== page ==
When making considerations for your estate plan, do not forget to designate a guardian.
This often overlooked but incredibly important aspect of planning will benefit you in the event of a major illness or injury.
Why you need one
Life’s unpredictability means most people have no idea what their health or physical wellness will look like in the future. Because of this uncertainty, preparing for worst-case scenarios is a good idea. An estate plan can include the designation of a guardian, whose responsibilities would include making decisions regarding your health and care, or decisions regarding your estate.
Who to choose
The person you choose should be someone you trust to respect your wishes and represent you in the event you become incapacitated. Your guardian will need to have integrity and compassion, and should ideally be someone with whom you share a healthy bond. This person will be responsible for many aspects of your life and care, so keep that in mind when making your choice.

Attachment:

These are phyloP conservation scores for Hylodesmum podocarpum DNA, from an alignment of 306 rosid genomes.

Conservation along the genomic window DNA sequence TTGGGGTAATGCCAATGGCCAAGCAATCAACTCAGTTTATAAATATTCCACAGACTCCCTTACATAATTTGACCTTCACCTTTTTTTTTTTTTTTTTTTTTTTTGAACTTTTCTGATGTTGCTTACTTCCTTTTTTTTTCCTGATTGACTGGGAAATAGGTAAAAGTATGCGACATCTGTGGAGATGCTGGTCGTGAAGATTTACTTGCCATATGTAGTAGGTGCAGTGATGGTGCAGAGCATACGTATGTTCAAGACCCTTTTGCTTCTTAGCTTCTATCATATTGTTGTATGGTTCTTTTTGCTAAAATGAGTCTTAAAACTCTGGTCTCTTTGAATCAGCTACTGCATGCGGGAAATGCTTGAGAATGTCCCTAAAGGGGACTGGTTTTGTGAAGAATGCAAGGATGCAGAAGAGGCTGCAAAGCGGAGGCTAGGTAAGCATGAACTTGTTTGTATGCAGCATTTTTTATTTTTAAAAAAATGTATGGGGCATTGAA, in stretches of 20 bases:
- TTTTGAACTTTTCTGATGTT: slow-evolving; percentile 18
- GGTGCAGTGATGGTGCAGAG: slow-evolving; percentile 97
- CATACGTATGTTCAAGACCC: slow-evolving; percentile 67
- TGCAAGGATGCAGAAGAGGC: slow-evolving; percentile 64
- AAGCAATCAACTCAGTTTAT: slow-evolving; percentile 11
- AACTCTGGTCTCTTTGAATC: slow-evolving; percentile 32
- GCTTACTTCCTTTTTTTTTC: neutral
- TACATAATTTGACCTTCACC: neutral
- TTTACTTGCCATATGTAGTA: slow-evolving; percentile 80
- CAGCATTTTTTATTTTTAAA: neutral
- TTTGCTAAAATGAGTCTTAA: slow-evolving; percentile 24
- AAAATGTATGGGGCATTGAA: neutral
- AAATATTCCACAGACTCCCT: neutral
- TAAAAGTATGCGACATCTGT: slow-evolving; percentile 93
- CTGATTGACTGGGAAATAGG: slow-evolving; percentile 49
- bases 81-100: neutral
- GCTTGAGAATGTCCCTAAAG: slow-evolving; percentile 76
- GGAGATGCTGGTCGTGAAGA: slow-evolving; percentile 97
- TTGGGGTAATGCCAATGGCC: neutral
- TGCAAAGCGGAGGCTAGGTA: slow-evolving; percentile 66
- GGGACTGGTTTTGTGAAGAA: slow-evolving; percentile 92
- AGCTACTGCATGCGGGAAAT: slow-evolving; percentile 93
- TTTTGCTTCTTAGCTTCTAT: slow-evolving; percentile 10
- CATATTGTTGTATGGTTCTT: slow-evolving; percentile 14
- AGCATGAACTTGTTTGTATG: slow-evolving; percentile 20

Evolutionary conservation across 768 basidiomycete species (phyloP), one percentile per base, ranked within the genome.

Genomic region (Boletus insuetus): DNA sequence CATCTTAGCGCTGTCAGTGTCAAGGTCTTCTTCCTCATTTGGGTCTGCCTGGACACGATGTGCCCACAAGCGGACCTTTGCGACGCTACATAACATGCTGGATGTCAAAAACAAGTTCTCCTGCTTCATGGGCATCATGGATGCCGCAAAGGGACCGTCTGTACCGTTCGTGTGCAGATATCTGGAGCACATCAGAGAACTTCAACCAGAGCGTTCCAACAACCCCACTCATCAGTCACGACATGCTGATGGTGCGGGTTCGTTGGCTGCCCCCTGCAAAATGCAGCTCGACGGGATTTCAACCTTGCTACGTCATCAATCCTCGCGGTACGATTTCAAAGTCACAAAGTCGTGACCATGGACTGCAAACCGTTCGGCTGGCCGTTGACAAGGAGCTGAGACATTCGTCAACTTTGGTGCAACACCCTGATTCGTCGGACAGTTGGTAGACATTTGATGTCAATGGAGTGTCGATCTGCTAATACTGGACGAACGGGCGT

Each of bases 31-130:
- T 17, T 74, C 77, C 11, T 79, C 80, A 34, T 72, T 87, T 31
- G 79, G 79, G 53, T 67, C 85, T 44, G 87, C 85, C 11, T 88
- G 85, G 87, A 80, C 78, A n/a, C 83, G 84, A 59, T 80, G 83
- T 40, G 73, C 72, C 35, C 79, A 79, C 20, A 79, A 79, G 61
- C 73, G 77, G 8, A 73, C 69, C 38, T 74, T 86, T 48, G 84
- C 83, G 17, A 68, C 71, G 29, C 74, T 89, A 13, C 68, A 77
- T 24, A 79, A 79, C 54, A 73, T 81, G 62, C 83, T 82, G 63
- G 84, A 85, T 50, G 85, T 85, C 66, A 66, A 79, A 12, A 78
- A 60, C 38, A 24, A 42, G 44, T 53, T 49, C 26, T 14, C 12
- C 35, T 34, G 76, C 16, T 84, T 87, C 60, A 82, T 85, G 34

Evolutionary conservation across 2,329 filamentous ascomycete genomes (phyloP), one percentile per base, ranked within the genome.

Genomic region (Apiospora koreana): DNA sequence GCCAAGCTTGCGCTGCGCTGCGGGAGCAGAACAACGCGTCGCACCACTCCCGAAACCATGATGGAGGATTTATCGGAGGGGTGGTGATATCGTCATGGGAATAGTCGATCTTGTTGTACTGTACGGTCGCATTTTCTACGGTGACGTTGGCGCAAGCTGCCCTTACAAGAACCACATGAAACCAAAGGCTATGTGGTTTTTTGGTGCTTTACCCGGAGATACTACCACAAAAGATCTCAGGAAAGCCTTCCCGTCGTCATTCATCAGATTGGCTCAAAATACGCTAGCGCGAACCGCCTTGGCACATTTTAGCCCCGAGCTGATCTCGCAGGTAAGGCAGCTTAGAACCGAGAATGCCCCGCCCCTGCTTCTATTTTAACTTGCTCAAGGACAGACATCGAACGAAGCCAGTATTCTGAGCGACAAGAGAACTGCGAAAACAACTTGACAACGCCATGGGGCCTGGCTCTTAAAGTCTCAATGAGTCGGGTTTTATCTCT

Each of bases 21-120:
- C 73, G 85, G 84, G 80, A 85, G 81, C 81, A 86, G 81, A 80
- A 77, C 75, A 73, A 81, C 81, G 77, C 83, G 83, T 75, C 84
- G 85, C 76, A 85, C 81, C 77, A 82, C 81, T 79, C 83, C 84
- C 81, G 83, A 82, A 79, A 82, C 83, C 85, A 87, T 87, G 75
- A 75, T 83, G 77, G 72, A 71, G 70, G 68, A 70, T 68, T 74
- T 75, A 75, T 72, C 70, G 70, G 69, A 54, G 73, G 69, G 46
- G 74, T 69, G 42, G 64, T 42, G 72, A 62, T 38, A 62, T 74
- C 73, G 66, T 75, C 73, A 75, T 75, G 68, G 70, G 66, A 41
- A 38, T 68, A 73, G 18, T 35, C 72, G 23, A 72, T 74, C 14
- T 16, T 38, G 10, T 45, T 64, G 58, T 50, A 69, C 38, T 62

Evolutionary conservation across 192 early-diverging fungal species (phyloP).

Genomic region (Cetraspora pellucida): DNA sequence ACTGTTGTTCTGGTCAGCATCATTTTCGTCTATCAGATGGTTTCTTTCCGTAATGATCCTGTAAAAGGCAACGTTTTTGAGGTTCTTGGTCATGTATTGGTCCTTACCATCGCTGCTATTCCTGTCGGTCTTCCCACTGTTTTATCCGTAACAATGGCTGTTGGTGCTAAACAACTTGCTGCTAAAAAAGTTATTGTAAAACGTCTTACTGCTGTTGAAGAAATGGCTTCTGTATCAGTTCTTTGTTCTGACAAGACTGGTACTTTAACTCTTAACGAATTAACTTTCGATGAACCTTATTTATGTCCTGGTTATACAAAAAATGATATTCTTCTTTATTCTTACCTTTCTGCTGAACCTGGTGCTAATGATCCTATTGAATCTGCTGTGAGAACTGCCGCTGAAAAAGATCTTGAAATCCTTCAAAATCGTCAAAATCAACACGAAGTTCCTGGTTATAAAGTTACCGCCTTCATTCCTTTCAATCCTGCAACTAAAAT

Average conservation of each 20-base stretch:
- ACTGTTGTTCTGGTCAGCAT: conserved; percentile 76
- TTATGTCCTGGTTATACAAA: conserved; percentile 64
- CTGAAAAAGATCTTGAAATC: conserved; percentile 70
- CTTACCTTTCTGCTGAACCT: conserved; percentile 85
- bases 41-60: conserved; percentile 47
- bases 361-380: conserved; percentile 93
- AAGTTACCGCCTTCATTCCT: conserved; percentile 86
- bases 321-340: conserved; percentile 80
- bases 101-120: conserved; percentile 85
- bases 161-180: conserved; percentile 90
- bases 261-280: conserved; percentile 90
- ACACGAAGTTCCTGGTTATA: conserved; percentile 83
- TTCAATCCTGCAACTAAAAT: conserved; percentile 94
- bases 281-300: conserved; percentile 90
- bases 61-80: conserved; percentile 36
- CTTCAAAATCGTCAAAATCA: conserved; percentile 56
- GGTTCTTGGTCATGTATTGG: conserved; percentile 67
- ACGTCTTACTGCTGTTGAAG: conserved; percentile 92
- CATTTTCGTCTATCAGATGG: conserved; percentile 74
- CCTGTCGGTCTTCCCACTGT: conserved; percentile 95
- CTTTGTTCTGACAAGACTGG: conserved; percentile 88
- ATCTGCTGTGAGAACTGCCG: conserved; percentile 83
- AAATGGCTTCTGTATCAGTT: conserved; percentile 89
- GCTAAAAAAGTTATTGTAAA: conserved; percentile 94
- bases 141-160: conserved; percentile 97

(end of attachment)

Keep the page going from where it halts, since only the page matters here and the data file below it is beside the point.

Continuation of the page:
How to prepare
Your estate plan will go a long way in ensuring your guardian knows of your wishes. Establishing this document ahead of time will remove much of the stress surrounding decision-making. Be clear and specific about your wishes. Include short-term and long-term care preferences, as well as details regarding how to care for your home and belongings.
You can make an effort to prepare for the unexpected. Think about what tasks and responsibilities you may be unable to perform, and include instructions on how your guardian should complete them.